Home > NaNoWriMo 2011, The Serial Box > Day One Hundred and Sixty-seven: Shift

Day One Hundred and Sixty-seven: Shift

Rick sat on the subway as it pulled into the station and watched all the men who got on. His eyes flickered over their features, taking in the shape of their nose, their eyes, looking at their legs and shoulders and trying to see the form beneath the clothes as each one stepped through the doors and sat down or found a place to stand. Most of them weren’t very appealing. They were too old, or they had let their body go to seed. It was one thing that disappointed Rick about having to live in the United States – so few people took care of themselves anymore.

One young man caught Rick’s eye, and he focused his attention on him. Maybe eighteen. Tall, slim-hipped and broad-shouldered. Baggy jeans and a jacket made it hard to get a good idea of what he really looked like, but his face had a kind of delicacy to it that appealed to Rick. He ran his gaze down the young man’s jawline and cheekbones, trying to guess what his hair might be like under that wool cap he was wearing.

Good enough, Rick thought. He took a deep breath, adjusted his focus, and began to steal the young man’s body.

“Steal” wasn’t quite the right word for it, of course. The guy would still have his body when Rick was done, and aside from a slight itching feeling, he’d never know that anything unusual had happened at all. But if he happened to glance over at Rick during just the right moment, a brief second, he would have been startled to see himself sitting there.

Rick’s mind’s eye filled with information about the young man as a body-form built itself. He was clearly in good shape, probably an athlete in either high school or college. The long, muscular legs and broad chest suggested he was a swimmer, which brought a smile to Rick’s face.

Which wasn’t, strictly speaking, his.

He knew what his original face looked like, of course. That was kept safely in his mental gallery, where all the forms he’d copied over the years were stored. His was in the back. If his mind had been a physical place, his body would have been under glass, kept behind great steel doors that never opened. He hadn’t worn his face, or the rest of his original body, since he learned how to copy others, and he wasn’t about to start doing so now.

He settled back in his seat and felt his body shift in tiny, nearly imperceptible ways as he picked and chose which features to change. His fingernails got a little longer, his hair about an inch shorter. The bridge of his nose filled out a little, and his skin color darkened ever so slightly. Other things came along with it – an ache in the knee, a sore back from some injury or another. He erased them quickly and breathed a sigh of relief. His fingers started to twitch, and he suspected that the young man knew how to play the guitar. A useful skill sometimes, but not now. It would fade in a few hours anyway, so there was no reason to think too much about it.

When he got off the subway train, he looked much the same as he had when he got on, but the tiny changes added up. He smiled at his reflection in a store window above-ground and appreciated the white, straight teeth that flashed in the glass. The young man he’d taken from had left him with a sour feeling of anxiety, but he was able to force it off. After a few blocks, he was as cheerful as he’d ever been.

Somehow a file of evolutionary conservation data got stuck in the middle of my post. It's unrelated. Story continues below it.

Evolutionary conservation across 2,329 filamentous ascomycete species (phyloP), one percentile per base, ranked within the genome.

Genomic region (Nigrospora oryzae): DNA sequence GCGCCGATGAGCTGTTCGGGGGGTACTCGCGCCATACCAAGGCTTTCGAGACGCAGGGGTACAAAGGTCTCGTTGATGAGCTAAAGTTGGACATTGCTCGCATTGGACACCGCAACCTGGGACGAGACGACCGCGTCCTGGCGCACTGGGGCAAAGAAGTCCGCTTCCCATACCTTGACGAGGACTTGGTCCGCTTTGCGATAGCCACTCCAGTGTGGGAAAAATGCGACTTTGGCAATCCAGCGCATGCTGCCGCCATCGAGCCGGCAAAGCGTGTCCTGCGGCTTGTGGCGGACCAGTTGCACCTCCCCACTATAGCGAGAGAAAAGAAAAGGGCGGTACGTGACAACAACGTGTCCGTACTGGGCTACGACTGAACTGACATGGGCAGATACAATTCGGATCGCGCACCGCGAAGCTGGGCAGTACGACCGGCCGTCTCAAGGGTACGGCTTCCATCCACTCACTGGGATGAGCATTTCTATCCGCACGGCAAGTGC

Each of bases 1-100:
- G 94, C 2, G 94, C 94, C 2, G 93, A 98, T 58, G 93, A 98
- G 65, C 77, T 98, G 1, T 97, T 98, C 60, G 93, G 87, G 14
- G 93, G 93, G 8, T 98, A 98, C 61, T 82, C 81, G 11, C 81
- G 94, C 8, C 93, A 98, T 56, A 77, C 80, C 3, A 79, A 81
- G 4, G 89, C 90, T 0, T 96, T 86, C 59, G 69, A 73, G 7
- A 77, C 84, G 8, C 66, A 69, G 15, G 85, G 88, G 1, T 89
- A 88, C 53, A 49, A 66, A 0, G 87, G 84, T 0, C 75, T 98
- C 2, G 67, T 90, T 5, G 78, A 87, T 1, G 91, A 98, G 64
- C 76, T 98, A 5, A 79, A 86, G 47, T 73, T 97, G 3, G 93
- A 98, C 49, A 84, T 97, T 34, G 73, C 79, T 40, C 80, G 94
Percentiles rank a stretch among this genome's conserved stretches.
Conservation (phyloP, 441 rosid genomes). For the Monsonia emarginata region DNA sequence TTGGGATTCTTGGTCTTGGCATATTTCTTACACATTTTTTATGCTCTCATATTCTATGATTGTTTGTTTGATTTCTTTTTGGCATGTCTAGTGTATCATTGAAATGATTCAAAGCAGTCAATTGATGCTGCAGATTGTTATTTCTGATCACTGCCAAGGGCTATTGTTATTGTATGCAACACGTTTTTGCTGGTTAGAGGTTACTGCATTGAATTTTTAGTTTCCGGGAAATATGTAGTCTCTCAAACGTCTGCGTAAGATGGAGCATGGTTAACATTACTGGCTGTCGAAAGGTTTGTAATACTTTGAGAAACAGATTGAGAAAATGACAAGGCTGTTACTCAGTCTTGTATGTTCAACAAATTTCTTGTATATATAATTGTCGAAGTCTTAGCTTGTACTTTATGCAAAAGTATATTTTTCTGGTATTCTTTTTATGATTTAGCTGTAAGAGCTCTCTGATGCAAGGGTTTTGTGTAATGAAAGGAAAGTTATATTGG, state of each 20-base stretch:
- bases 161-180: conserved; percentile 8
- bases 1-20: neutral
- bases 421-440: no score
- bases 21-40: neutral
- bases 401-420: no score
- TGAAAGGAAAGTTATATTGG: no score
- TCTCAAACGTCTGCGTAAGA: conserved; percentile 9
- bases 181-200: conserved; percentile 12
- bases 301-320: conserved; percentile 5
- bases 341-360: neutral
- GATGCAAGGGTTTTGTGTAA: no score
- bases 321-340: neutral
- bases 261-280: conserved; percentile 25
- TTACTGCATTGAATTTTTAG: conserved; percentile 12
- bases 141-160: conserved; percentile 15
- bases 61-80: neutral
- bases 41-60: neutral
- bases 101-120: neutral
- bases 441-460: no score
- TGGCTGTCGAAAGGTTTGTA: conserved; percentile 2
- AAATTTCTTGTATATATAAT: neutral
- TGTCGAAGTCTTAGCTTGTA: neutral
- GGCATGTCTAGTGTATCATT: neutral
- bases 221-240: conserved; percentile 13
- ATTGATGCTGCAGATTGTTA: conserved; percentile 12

When he got back to his apartment, the excitement had him taking off clothes almost as soon as he was in the door. By the time he got to his living room, he was able to admire his new body in the floor-to-ceiling mirror that he had installed when he moved in. It was a large studio in the middle of the city, which was perfectly fine for him. He got good money from modeling, and used it to fashion a stylish little nest for himself.

He spent a long time admiring himself in the mirror. His skin was a light brown with hints of gold, his eyes bright green and his hair a lustrous black that was almost blue. He had high cheekbones and almond eyes, and a straight and clear jaw.

His body was tightly muscled without being bulky – slender, strong arms, and a broad chest. He rubbed his flat stomach with delicate, long-fingered hands and then glanced down. He grinned again and waggled his hips back and forth a bit. When he’d started to get a hang of his powers, he’d convinced himself that becoming better-hung was part of testing his limits, and to be fair, it did help. He learned that he only had the mass of his body to work with,and that increasing the size of one part – perhaps to ridiculous degrees – would result in losing mass in others. He weighed more than he looked like he should. He’d been shocked when he weighed in at just above three hundred pounds. At the same time he could look like a skinny hipster, and the payoff was that he could make himself – or parts of himself – much bigger than he should be.

It had been an entertaining weekend, to say the least.

He stretched and moved to the opposite comer of the room, where he’d set up a black backdrop and some photography lamps. He set up the camera on a tripod, set the timer, and got pictures, front back and sides. They’d go into his computer for his records. He still didn’t know what he was going to do with those pictures, but he couldn’t bring himself not to take them.

Inspection complete, he started to get dressed again. The day was still young, and he had the weekend to himself. It couldn’t hurt to go out scouting again. There was no end to the beautiful people on Corsair City, after all.